Bravo Kalam

An unseemly fuss has been kicked up over the frisking of former President A P J Kalam at Delhi’s Indira Gandhi International airport by employees of Continental Airlines in April this year. It appears that Kalam was frisked and asked to remove his shoes as he waited on the aerobridge to board the plane. This has our members of parliament up in arms. It is unfortunate that the former president has been subjected to this treatment and that too on Indian soil. This is not the first time that Indian dignitaries have faced this. Several ministers have been frisked, even strip-searched on arrival at US airports. Continental Airlines, a US carrier, has maintained that it is required under US law to frisk all passengers travelling to the US; hence the frisking of Kalam. The US frisking of inbound passengers is no doubt excessive, even intrusive. It is indeed discriminatory as it is not applied with equal intensity to passengers from all countries.

But the arguments being raised by many of our MPs have more to do with VIP privileges. At the root of their extreme outrage is a belief that VIPs are entitled to all kinds of privileges and concessions and that no restrictions should be imposed on their exercising of this right. Many of them see any restriction on their privileges as an affront, an assault on their special status. Their angry arguments apparently in defence of India’s honour are really about themselves and reveal deep reluctance to be equated with or treated like ordinary people. It is heartening to see that Kalam is not among this prickly, insecure lot. The former president apparently allowed himself to be frisked and did not kick up a fuss as do most of our politicians and officials and their hangers-on when expected to follow rules. The former president has conducted himself with utmost dignity. He has done Indians proud by not expecting to be treated any differently from ordinary citizens.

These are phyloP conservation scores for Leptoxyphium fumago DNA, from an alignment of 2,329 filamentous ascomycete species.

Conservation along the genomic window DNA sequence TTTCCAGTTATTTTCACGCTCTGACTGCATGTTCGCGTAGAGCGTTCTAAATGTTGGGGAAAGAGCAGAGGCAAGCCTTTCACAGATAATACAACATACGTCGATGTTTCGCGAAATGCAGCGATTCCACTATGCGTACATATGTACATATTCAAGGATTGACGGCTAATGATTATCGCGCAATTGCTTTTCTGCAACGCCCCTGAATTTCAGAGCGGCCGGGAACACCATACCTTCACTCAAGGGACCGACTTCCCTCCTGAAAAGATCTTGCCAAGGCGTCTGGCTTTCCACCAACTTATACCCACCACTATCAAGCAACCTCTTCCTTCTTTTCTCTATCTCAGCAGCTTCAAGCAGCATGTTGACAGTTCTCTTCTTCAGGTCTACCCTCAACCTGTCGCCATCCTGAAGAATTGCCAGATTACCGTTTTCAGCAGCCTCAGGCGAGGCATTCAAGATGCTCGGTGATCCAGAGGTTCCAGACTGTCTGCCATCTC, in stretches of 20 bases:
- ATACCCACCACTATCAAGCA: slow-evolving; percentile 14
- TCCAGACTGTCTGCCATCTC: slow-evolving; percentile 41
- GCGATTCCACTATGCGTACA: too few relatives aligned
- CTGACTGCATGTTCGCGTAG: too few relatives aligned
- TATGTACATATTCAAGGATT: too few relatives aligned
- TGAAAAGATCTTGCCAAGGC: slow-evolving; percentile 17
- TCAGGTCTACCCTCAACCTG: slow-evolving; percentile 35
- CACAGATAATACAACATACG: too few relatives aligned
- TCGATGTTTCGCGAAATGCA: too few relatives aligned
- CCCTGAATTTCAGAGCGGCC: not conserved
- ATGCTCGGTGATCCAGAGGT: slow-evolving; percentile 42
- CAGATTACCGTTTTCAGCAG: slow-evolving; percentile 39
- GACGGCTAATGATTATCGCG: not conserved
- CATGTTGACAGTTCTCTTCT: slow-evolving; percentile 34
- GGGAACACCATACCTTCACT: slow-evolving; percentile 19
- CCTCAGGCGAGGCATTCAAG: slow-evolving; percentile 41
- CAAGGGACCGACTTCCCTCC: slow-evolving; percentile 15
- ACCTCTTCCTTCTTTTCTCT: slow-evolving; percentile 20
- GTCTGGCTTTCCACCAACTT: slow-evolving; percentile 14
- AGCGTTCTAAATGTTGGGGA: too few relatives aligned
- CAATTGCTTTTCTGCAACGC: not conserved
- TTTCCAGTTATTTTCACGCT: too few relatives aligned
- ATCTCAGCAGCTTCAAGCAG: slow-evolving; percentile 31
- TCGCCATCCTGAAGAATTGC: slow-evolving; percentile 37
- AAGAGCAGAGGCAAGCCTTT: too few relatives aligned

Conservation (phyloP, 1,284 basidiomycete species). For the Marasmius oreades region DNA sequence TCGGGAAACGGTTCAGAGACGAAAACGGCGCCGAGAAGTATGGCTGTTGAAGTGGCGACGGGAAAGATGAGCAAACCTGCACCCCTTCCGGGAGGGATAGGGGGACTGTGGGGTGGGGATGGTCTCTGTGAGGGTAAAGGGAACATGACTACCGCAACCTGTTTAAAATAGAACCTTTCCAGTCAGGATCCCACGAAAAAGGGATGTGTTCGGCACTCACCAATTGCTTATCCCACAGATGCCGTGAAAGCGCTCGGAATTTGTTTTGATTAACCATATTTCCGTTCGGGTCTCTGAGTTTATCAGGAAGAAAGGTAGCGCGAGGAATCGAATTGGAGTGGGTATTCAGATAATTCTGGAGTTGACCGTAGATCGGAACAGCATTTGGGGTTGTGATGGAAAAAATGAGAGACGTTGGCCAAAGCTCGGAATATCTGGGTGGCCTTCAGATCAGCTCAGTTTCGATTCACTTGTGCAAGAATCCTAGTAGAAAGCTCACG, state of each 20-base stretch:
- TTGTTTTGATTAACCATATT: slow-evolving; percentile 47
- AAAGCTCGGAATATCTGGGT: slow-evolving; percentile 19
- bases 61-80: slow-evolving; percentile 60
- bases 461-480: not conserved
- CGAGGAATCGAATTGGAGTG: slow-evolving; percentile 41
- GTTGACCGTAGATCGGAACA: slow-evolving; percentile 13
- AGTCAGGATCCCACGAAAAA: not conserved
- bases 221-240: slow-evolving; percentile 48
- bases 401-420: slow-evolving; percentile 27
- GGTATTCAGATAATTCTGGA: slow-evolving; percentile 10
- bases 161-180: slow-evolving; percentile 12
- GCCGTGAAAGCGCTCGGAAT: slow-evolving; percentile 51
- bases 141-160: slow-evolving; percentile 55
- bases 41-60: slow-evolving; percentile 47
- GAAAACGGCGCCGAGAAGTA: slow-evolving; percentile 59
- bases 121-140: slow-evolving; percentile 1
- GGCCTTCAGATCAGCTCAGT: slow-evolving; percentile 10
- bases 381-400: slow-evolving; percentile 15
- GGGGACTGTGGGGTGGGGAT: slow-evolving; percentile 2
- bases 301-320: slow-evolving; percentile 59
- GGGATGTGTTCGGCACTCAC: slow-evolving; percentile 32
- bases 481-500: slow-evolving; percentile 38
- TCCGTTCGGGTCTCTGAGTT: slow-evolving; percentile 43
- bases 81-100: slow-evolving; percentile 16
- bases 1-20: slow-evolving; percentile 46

The government is reportedly considering reviewing the protocol procedures for visiting foreign dignitaries. Instead of this tit-for-tat response, it should examine the security system in place here which allows people of position and privilege to be exempted from rules, to slip through without being checked. It should review and remove the endless privileges that VIPs, their families and friends are extended in airports and other establishments.

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